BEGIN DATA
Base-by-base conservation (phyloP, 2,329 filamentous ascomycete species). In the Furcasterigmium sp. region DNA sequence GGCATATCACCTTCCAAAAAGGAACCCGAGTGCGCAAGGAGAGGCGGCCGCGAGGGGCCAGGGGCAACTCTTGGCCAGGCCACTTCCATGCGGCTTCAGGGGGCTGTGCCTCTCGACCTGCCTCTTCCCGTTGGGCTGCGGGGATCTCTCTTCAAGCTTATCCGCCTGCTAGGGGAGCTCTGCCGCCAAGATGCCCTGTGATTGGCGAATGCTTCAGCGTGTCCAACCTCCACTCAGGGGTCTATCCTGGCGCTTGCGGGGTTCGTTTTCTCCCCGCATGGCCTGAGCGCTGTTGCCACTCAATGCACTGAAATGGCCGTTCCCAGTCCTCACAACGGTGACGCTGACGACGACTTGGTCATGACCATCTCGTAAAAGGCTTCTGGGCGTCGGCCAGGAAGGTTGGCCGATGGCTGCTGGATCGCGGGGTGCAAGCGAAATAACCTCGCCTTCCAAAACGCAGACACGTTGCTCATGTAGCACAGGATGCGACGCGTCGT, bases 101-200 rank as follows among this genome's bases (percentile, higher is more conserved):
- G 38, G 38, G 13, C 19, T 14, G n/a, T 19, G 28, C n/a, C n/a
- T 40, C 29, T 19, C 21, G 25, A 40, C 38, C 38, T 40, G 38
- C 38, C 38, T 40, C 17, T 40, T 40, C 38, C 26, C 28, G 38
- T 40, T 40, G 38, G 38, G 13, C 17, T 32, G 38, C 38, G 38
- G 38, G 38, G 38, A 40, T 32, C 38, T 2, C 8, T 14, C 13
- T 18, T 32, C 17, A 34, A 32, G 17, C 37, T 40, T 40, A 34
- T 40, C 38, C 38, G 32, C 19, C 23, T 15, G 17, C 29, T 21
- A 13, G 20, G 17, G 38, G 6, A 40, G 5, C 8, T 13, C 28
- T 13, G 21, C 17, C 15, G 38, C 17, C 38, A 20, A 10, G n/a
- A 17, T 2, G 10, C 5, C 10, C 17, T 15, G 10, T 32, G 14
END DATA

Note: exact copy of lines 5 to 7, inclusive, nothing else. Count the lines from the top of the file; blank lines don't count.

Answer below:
- T 40, T 40, G 38, G 38, G 13, C 17, T 32, G 38, C 38, G 38
- G 38, G 38, G 38, A 40, T 32, C 38, T 2, C 8, T 14, C 13
- T 18, T 32, C 17, A 34, A 32, G 17, C 37, T 40, T 40, A 34